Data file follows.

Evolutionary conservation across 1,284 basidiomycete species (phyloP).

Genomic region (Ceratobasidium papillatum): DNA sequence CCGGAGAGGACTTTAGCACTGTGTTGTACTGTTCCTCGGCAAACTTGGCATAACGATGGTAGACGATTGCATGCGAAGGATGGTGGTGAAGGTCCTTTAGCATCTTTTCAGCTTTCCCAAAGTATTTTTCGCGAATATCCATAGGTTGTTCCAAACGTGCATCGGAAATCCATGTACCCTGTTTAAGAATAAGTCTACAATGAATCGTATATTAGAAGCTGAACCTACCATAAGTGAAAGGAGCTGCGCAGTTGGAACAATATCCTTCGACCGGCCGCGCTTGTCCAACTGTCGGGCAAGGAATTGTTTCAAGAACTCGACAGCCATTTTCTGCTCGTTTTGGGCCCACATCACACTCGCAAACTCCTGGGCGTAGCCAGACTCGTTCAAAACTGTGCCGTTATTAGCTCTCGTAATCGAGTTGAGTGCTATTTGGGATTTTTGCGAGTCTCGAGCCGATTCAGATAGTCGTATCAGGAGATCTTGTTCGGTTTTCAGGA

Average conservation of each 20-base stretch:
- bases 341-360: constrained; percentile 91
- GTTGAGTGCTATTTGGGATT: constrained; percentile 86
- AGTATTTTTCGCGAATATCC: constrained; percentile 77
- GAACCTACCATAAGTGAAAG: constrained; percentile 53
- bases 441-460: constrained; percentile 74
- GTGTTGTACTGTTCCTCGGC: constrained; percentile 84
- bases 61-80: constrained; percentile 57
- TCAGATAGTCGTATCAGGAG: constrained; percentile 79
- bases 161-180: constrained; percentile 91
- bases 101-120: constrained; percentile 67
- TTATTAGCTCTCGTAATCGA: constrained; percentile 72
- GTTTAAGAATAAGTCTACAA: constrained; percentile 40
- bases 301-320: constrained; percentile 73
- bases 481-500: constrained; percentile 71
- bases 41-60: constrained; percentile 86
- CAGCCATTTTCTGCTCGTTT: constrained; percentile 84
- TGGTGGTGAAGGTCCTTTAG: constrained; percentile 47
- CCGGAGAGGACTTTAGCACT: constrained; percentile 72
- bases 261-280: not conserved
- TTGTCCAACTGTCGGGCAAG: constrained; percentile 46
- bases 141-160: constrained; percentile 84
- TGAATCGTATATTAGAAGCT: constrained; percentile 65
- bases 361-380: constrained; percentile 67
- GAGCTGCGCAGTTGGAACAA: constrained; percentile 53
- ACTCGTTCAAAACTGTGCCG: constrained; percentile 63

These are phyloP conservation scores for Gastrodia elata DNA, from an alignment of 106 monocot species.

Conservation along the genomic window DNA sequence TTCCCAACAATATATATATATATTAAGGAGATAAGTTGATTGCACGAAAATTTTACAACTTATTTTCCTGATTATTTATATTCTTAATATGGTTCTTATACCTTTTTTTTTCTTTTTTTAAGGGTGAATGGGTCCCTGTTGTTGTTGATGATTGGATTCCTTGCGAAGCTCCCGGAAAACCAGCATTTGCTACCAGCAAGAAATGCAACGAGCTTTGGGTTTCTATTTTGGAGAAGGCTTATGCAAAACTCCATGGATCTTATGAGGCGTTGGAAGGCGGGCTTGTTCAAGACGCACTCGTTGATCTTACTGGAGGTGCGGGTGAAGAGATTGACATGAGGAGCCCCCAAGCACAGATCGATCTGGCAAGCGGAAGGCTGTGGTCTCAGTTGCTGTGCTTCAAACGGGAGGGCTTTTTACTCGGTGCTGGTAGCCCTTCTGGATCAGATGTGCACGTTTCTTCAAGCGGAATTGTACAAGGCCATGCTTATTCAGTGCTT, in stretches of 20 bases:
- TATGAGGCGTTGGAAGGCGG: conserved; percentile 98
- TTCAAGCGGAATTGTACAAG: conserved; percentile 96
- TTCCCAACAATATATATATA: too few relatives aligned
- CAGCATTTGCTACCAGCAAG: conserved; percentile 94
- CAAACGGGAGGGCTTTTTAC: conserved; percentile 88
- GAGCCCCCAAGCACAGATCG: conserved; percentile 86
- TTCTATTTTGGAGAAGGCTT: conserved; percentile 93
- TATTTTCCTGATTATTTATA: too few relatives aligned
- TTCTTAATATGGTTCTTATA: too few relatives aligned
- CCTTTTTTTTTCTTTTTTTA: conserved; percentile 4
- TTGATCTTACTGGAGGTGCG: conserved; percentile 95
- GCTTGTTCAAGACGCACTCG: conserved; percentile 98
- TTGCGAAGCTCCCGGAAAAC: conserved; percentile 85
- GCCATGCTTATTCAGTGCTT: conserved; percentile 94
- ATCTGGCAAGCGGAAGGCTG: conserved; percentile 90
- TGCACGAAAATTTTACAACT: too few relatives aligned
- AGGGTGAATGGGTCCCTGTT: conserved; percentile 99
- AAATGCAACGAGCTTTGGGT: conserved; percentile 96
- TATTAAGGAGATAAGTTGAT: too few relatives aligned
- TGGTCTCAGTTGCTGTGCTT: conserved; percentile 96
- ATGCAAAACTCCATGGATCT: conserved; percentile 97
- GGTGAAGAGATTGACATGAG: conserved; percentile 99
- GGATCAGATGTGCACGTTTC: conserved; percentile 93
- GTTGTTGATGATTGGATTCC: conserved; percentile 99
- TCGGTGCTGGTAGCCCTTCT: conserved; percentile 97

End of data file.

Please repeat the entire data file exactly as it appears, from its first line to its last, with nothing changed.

Evolutionary conservation across 1,284 basidiomycete species (phyloP).

Genomic region (Ceratobasidium papillatum): DNA sequence CCGGAGAGGACTTTAGCACTGTGTTGTACTGTTCCTCGGCAAACTTGGCATAACGATGGTAGACGATTGCATGCGAAGGATGGTGGTGAAGGTCCTTTAGCATCTTTTCAGCTTTCCCAAAGTATTTTTCGCGAATATCCATAGGTTGTTCCAAACGTGCATCGGAAATCCATGTACCCTGTTTAAGAATAAGTCTACAATGAATCGTATATTAGAAGCTGAACCTACCATAAGTGAAAGGAGCTGCGCAGTTGGAACAATATCCTTCGACCGGCCGCGCTTGTCCAACTGTCGGGCAAGGAATTGTTTCAAGAACTCGACAGCCATTTTCTGCTCGTTTTGGGCCCACATCACACTCGCAAACTCCTGGGCGTAGCCAGACTCGTTCAAAACTGTGCCGTTATTAGCTCTCGTAATCGAGTTGAGTGCTATTTGGGATTTTTGCGAGTCTCGAGCCGATTCAGATAGTCGTATCAGGAGATCTTGTTCGGTTTTCAGGA

Average conservation of each 20-base stretch:
- bases 341-360: constrained; percentile 91
- GTTGAGTGCTATTTGGGATT: constrained; percentile 86
- AGTATTTTTCGCGAATATCC: constrained; percentile 77
- GAACCTACCATAAGTGAAAG: constrained; percentile 53
- bases 441-460: constrained; percentile 74
- GTGTTGTACTGTTCCTCGGC: constrained; percentile 84
- bases 61-80: constrained; percentile 57
- TCAGATAGTCGTATCAGGAG: constrained; percentile 79
- bases 161-180: constrained; percentile 91
- bases 101-120: constrained; percentile 67
- TTATTAGCTCTCGTAATCGA: constrained; percentile 72
- GTTTAAGAATAAGTCTACAA: constrained; percentile 40
- bases 301-320: constrained; percentile 73
- bases 481-500: constrained; percentile 71
- bases 41-60: constrained; percentile 86
- CAGCCATTTTCTGCTCGTTT: constrained; percentile 84
- TGGTGGTGAAGGTCCTTTAG: constrained; percentile 47
- CCGGAGAGGACTTTAGCACT: constrained; percentile 72
- bases 261-280: not conserved
- TTGTCCAACTGTCGGGCAAG: constrained; percentile 46
- bases 141-160: constrained; percentile 84
- TGAATCGTATATTAGAAGCT: constrained; percentile 65
- bases 361-380: constrained; percentile 67
- GAGCTGCGCAGTTGGAACAA: constrained; percentile 53
- ACTCGTTCAAAACTGTGCCG: constrained; percentile 63

These are phyloP conservation scores for Gastrodia elata DNA, from an alignment of 106 monocot species.

Conservation along the genomic window DNA sequence TTCCCAACAATATATATATATATTAAGGAGATAAGTTGATTGCACGAAAATTTTACAACTTATTTTCCTGATTATTTATATTCTTAATATGGTTCTTATACCTTTTTTTTTCTTTTTTTAAGGGTGAATGGGTCCCTGTTGTTGTTGATGATTGGATTCCTTGCGAAGCTCCCGGAAAACCAGCATTTGCTACCAGCAAGAAATGCAACGAGCTTTGGGTTTCTATTTTGGAGAAGGCTTATGCAAAACTCCATGGATCTTATGAGGCGTTGGAAGGCGGGCTTGTTCAAGACGCACTCGTTGATCTTACTGGAGGTGCGGGTGAAGAGATTGACATGAGGAGCCCCCAAGCACAGATCGATCTGGCAAGCGGAAGGCTGTGGTCTCAGTTGCTGTGCTTCAAACGGGAGGGCTTTTTACTCGGTGCTGGTAGCCCTTCTGGATCAGATGTGCACGTTTCTTCAAGCGGAATTGTACAAGGCCATGCTTATTCAGTGCTT, in stretches of 20 bases:
- TATGAGGCGTTGGAAGGCGG: conserved; percentile 98
- TTCAAGCGGAATTGTACAAG: conserved; percentile 96
- TTCCCAACAATATATATATA: too few relatives aligned
- CAGCATTTGCTACCAGCAAG: conserved; percentile 94
- CAAACGGGAGGGCTTTTTAC: conserved; percentile 88
- GAGCCCCCAAGCACAGATCG: conserved; percentile 86
- TTCTATTTTGGAGAAGGCTT: conserved; percentile 93
- TATTTTCCTGATTATTTATA: too few relatives aligned
- TTCTTAATATGGTTCTTATA: too few relatives aligned
- CCTTTTTTTTTCTTTTTTTA: conserved; percentile 4
- TTGATCTTACTGGAGGTGCG: conserved; percentile 95
- GCTTGTTCAAGACGCACTCG: conserved; percentile 98
- TTGCGAAGCTCCCGGAAAAC: conserved; percentile 85
- GCCATGCTTATTCAGTGCTT: conserved; percentile 94
- ATCTGGCAAGCGGAAGGCTG: conserved; percentile 90
- TGCACGAAAATTTTACAACT: too few relatives aligned
- AGGGTGAATGGGTCCCTGTT: conserved; percentile 99
- AAATGCAACGAGCTTTGGGT: conserved; percentile 96
- TATTAAGGAGATAAGTTGAT: too few relatives aligned
- TGGTCTCAGTTGCTGTGCTT: conserved; percentile 96
- ATGCAAAACTCCATGGATCT: conserved; percentile 97
- GGTGAAGAGATTGACATGAG: conserved; percentile 99
- GGATCAGATGTGCACGTTTC: conserved; percentile 93
- GTTGTTGATGATTGGATTCC: conserved; percentile 99
- TCGGTGCTGGTAGCCCTTCT: conserved; percentile 97